After sale of car, lenders options are get a judgement, garnishee wages, attach other property. Each is at the lenders option. try to work out a pyment with the lender that you can live with. lenders dont really want to spend any more money on your account than they have to, but do want to collect as much, as quick as possible. Good Luck
Yes they can
Chris, I dont know the answer to the question YET. I will find out today. Email me latyer on and Ill have it for you. What does the lender "say" they will do???
You have no choice.
No you don't still owe; once the motorcycle has been repossessed, it is no longer your concern. Whether the creditor sells it or fails to sell it is the creditor's problem, not yours.
They get resold as used cars to make some of the money back.
Once a car has been repossessed, you as the owner of the vehicle have the obligation to repay any amount still owed on the loan. Once a car is repossessed, it is often sold in a repossessed cars auction by the finance company. The amount which the car was sold for will be deducted from the total loan amount and then the difference will be owed by yourself. So yes you would have to pay the whole vehicle off if it was repossessed.
They are impounded until further action is taken
A car cannot be repossessed until the owner has missed several car payments and the owner has been notified of late payments. In most states a car can be repossessed after three months of non-payment.
It might get repossessed.
At an auto insurance auction you can buy cars at cheaper prices. Some of these cars have been recovered from theft, used as rental cars, or even donated to the auction.
Going to an Auctioneer such as Pickles is a place where there are many used vehicles. Some have been repossessed and some have damage from vehicle accidents and such. You can either attend the auction and bid or vehicles can be purchased at reasonable prices prior to auction day.
If you cannot produce a "clean title", you cannot sell or trade the vehicle.
The owner of a vehicle that has been repossessed, cannot afford to make their payments, so it makes sense that they cannot afford to perform the required scheduled maintenance on the vehicle. This is not always the case but IMO, I would never buy a repossessed vehicle, unless it had extremely low mileage of say less than 20,000 miles.
The biggest turn-off when buying Repossessed Car:As you already know, Repossessed Car Auction is a great way to buy your new car or other types of vehicle (boat repo auction, RV repo auction, ...); however, it seems almost too good to be true, because the price is very low. The catch lies in the fact that Repossessed Cars were taken from their previous owners by the government, so they are basically used cars. Therefore, you must take all the steps necessary to find out about the history or the damages of the repossessed car yourself.Why you should still go for Repossessed Car:The easiest answer is: because it is very cheap. Normally, you can find one at as low as $200. Furthermore, even though repossessed cars have been used, they were taken away because their owners couldn't pay the bills, not because they were damaged or got into accidents. Thus, most of the times you will find very good repossessed cars that are perfectly normal and usable. Still, remember to check its history and VIN number! Also, remember to visit websites like www.vehicleshq.com to prepare your knowledge before going to a real repossessed car auction.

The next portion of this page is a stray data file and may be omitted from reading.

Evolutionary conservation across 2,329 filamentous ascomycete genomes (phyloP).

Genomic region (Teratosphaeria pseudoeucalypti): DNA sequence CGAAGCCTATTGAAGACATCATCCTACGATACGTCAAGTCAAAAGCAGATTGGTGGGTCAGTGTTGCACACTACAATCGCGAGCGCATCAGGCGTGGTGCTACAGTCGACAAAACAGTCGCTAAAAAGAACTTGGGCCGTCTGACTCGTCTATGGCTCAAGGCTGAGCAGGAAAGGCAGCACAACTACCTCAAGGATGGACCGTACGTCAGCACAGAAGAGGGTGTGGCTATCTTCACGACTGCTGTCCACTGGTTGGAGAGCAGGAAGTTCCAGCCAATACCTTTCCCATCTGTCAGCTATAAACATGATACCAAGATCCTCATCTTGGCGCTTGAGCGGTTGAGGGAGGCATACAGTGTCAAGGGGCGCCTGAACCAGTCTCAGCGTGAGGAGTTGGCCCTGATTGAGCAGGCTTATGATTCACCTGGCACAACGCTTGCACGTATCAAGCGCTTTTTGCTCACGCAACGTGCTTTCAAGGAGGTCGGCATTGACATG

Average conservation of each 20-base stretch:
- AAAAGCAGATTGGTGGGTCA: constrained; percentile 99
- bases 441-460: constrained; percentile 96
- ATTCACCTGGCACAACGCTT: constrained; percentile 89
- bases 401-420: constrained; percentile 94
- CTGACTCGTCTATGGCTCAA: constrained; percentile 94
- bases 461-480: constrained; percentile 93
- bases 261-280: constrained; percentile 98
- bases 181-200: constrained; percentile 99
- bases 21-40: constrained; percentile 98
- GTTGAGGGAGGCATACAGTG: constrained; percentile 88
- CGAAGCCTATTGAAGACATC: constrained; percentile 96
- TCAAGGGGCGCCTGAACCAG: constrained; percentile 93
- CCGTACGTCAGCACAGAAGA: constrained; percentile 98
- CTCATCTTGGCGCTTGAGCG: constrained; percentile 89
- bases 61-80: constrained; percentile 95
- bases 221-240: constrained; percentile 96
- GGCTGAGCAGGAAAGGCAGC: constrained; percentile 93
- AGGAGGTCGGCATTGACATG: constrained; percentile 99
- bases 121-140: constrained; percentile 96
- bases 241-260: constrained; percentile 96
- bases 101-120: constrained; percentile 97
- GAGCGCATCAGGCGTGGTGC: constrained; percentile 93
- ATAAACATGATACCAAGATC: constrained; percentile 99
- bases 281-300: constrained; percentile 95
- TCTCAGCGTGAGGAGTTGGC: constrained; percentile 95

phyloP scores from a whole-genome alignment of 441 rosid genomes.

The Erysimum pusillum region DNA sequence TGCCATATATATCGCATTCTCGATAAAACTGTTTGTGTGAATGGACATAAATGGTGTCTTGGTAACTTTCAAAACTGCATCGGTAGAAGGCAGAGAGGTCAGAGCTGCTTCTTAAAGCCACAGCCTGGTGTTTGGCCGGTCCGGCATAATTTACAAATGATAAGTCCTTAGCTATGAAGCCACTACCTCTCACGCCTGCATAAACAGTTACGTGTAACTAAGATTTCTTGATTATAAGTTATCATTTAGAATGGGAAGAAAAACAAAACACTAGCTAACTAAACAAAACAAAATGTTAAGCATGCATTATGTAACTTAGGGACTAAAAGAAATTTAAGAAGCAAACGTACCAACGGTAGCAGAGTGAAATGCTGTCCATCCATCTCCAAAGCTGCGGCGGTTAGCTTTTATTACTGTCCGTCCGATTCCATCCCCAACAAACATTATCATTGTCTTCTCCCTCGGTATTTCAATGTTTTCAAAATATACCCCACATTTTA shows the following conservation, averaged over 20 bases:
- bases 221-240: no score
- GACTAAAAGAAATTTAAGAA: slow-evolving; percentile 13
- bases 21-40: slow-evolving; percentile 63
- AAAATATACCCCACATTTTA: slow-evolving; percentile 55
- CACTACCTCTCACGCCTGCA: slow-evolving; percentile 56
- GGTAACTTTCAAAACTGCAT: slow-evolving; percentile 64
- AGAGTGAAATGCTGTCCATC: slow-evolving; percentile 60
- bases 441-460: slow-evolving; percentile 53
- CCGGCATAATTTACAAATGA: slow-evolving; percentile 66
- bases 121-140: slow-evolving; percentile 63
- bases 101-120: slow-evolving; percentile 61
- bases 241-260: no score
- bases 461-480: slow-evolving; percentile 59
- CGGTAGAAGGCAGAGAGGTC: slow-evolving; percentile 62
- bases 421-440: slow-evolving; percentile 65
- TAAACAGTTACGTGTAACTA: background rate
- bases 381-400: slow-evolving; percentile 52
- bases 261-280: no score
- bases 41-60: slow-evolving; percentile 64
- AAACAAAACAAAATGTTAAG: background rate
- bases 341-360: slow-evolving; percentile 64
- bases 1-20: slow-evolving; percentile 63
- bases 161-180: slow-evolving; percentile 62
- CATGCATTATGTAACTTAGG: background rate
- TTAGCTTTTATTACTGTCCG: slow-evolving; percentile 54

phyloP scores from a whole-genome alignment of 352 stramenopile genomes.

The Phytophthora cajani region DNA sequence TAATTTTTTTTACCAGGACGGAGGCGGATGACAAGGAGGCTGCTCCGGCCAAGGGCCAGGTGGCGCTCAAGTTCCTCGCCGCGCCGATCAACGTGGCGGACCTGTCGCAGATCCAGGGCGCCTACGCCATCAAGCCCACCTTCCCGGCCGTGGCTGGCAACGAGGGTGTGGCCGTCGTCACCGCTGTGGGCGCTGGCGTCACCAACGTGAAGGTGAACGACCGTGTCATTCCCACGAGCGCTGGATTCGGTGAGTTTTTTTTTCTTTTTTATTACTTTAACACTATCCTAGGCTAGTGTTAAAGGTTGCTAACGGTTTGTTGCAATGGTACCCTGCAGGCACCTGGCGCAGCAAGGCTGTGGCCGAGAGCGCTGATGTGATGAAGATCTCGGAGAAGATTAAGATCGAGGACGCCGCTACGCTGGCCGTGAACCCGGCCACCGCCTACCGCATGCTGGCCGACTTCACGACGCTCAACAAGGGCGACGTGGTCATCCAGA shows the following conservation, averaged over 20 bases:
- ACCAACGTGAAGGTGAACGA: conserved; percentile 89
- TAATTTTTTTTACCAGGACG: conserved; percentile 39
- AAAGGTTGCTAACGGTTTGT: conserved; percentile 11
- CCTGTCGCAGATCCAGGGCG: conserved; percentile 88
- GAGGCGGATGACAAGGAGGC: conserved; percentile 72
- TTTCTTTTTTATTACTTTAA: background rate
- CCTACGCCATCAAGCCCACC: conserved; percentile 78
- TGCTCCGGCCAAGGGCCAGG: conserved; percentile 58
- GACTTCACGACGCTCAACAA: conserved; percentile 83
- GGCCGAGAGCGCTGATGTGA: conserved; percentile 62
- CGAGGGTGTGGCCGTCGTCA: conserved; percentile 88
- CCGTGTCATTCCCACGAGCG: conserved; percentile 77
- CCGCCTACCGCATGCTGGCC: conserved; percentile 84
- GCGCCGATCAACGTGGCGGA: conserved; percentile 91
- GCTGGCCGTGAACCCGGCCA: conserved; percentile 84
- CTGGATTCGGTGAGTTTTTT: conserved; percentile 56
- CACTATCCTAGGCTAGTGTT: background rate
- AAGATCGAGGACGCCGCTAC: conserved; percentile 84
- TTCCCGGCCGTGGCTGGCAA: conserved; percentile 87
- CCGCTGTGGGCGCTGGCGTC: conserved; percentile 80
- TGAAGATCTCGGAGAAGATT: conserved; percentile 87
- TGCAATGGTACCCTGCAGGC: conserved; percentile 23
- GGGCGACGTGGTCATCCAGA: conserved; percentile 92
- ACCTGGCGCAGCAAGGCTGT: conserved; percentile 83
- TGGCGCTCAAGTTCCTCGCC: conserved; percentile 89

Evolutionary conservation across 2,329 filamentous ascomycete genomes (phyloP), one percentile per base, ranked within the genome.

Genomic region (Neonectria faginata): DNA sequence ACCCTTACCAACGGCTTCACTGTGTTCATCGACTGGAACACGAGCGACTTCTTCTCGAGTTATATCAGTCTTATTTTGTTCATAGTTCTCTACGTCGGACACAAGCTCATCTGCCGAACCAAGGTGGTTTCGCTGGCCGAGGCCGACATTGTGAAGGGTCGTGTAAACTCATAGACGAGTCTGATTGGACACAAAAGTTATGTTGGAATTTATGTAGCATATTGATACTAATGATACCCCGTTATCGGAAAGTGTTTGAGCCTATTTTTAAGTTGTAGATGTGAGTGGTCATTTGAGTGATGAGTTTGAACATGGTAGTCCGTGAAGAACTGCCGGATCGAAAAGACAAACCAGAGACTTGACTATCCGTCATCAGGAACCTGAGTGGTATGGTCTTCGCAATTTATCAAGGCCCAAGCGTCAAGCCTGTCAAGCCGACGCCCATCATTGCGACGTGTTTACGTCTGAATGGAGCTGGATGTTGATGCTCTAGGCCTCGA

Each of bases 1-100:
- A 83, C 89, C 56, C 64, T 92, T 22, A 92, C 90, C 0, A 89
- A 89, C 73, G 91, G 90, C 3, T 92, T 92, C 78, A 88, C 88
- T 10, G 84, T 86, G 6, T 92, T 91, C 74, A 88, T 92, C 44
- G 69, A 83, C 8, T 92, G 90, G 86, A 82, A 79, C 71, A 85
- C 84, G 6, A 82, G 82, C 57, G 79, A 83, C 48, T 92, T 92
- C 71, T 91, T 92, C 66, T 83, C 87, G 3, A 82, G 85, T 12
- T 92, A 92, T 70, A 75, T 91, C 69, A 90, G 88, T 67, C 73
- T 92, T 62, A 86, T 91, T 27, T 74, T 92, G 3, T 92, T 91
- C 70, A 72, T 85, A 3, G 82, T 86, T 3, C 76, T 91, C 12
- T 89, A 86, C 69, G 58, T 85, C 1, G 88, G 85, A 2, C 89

I have a welding machine on the truck they repossessed can they keep that?
Not only does Honda have insurance on the vehicle, so does the repossession company, the storage company, the transport company, and the aution agency.
It depends on the nature of the seizure. A repossessed vehicle has to be returned i it has not been auction to a 3d party. If money was seized by a tax agency, maybe.
I assume that you owed money on the car, defaulted, and the car was repossessed by the lender. At the time of auction, the title should have been transferred. The title should have been transferred when the car was sold. The auction house didn't handle the paperwork properly and will have a real mess to straighten out. But that does not entitle you to profit from the sale.
When a car has been repossessed the person paying the insurance should cancel it.
They take out the personal belongings. This includes the tags. Check with the repo company or lender for that stuff back.
I would think that an auction for cars that have been repossessed is a great place to find a cheap car. I would also look on Craigslist and Ebay too.
certainly NOT, IF you AND the bank agree that it is paid in full. It appears the bank doesnt agree with that part. Call a local attorney for state specific advice.
You get back whatever was left over from the auction after the lender pays the auction fees, lawyers fees, miscellaneous collection fees, and the outstanding balance of the loan.
You will most likely need to go to an auction to purchase any kind of equipment that has been repossessed in a foreclosure. There aren't really any direct sales without having to bid.
If your car has been respossessed, you no longer have the right to continue paying it off because they have lost faith in your ability to make payments. The bank has already paid about 500 to a tow truck driver to find and recapture the vehicle. However, you could buy it back at auction. See your bank for the auction date.